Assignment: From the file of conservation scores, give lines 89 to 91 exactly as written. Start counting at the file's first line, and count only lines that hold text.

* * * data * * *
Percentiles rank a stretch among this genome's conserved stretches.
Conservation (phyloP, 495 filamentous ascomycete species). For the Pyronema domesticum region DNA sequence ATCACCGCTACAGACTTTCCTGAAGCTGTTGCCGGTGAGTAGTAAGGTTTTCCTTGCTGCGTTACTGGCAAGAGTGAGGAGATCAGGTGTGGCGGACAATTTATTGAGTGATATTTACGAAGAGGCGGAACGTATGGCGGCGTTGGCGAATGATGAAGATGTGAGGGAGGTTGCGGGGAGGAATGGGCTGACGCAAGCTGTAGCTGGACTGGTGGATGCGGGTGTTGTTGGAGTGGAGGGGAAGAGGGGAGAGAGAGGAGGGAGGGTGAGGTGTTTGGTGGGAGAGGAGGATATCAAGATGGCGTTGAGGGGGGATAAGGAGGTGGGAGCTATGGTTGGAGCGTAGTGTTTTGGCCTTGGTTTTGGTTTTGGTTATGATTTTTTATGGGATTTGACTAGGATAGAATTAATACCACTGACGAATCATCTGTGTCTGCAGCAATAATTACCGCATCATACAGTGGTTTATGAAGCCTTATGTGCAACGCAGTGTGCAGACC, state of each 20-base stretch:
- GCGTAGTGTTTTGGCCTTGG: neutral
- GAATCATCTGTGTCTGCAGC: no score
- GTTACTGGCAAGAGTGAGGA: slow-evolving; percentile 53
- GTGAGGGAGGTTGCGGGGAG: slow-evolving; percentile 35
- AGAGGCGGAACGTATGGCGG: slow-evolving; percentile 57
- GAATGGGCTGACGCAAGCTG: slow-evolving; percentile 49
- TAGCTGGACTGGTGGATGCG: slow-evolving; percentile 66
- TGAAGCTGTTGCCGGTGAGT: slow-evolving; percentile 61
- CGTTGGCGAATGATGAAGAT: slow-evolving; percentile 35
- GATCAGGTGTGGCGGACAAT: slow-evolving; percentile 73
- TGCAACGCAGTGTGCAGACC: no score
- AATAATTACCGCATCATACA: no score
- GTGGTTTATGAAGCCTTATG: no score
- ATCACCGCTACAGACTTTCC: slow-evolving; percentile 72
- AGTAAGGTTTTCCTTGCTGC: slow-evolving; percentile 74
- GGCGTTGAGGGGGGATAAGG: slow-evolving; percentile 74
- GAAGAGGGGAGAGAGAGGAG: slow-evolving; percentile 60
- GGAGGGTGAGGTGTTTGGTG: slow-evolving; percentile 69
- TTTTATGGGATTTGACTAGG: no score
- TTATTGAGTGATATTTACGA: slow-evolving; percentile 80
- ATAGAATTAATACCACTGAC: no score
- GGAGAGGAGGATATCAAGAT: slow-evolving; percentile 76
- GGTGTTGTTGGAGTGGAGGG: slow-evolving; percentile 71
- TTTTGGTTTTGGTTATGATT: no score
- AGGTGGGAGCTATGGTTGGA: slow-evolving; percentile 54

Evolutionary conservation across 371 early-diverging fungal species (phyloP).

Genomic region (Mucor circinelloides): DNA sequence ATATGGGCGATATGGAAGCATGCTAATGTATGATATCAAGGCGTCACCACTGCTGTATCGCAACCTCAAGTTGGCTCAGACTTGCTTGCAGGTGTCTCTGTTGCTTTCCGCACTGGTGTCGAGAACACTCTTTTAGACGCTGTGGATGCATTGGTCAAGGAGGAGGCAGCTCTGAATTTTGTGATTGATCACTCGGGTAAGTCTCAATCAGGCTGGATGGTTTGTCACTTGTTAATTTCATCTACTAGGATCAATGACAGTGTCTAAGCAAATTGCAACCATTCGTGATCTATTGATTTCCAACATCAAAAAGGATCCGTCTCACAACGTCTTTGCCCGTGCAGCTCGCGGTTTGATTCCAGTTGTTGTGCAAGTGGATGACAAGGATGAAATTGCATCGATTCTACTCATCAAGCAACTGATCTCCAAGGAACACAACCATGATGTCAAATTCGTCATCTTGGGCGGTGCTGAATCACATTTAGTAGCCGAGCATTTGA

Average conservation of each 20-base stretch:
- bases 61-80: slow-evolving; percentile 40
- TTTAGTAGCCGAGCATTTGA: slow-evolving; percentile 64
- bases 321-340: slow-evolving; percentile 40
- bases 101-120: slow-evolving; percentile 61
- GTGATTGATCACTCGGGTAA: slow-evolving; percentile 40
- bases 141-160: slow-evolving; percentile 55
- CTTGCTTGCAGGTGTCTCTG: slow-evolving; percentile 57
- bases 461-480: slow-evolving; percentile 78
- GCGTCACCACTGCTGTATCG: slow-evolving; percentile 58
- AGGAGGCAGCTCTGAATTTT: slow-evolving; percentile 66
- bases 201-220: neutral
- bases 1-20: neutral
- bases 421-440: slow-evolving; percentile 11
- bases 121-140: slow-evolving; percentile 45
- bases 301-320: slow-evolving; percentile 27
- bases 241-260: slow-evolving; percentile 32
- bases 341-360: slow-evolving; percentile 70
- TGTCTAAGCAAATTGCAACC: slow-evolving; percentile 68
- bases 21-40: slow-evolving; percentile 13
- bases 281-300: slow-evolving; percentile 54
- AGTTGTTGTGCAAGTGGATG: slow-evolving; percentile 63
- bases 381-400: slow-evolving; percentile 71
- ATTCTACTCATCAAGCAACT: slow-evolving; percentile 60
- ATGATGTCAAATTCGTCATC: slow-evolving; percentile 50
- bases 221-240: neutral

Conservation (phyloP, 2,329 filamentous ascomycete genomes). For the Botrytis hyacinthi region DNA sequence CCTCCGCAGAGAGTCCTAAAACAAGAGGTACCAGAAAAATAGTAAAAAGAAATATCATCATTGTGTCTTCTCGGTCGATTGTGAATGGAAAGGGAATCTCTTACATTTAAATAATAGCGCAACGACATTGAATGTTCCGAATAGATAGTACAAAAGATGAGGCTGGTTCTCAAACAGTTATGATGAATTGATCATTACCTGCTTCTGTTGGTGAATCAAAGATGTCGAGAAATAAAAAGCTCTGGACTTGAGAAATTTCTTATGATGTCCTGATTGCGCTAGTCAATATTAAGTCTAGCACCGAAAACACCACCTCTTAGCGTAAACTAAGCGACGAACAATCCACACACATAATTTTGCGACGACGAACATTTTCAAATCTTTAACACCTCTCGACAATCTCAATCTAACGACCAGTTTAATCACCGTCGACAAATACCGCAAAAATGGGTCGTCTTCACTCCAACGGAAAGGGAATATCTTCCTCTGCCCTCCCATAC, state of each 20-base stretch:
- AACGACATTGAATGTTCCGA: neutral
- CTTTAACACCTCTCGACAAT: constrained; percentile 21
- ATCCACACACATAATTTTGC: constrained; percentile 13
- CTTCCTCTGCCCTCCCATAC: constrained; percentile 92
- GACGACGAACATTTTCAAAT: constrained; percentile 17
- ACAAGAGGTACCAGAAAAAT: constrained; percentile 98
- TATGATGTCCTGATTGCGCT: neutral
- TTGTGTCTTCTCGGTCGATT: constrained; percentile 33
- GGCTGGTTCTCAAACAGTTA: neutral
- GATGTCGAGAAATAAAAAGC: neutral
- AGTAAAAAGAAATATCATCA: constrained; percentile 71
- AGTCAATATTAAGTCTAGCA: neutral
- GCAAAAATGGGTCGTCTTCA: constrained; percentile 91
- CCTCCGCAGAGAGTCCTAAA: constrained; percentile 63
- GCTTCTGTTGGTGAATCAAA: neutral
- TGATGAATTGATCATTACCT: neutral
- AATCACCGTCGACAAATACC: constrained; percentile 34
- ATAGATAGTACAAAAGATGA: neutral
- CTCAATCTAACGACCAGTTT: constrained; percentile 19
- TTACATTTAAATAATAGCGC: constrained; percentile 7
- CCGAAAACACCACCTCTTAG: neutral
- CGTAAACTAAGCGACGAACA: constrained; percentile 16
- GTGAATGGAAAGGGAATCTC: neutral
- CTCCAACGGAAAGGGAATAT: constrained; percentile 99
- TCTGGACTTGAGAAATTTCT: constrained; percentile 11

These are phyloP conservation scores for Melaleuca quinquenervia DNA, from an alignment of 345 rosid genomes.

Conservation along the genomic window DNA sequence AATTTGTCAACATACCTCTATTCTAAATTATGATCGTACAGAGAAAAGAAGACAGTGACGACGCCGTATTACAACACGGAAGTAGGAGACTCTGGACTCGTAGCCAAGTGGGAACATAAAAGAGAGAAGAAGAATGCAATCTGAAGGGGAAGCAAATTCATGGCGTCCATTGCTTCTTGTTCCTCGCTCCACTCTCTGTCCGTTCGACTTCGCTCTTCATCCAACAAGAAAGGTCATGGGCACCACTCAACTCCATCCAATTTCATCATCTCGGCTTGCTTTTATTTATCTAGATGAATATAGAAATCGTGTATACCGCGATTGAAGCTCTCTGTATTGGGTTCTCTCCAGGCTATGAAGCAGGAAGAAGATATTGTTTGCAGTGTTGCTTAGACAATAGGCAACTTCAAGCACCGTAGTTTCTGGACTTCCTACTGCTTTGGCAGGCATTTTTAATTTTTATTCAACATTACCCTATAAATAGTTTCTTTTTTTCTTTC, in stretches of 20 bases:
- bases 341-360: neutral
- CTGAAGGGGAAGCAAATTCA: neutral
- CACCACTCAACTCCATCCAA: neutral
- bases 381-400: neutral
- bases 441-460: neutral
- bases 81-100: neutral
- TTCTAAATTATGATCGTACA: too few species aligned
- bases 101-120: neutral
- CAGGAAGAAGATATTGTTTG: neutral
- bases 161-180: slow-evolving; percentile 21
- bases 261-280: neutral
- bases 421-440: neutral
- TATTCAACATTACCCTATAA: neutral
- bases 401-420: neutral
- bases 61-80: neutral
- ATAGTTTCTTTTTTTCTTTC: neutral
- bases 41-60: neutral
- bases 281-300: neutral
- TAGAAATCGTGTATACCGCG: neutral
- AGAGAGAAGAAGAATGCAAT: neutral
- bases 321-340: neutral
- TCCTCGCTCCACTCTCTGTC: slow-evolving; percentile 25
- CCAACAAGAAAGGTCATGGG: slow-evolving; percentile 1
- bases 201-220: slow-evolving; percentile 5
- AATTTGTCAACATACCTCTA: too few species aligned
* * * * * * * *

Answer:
- bases 81-100: neutral
- TTCTAAATTATGATCGTACA: too few species aligned
- bases 101-120: neutral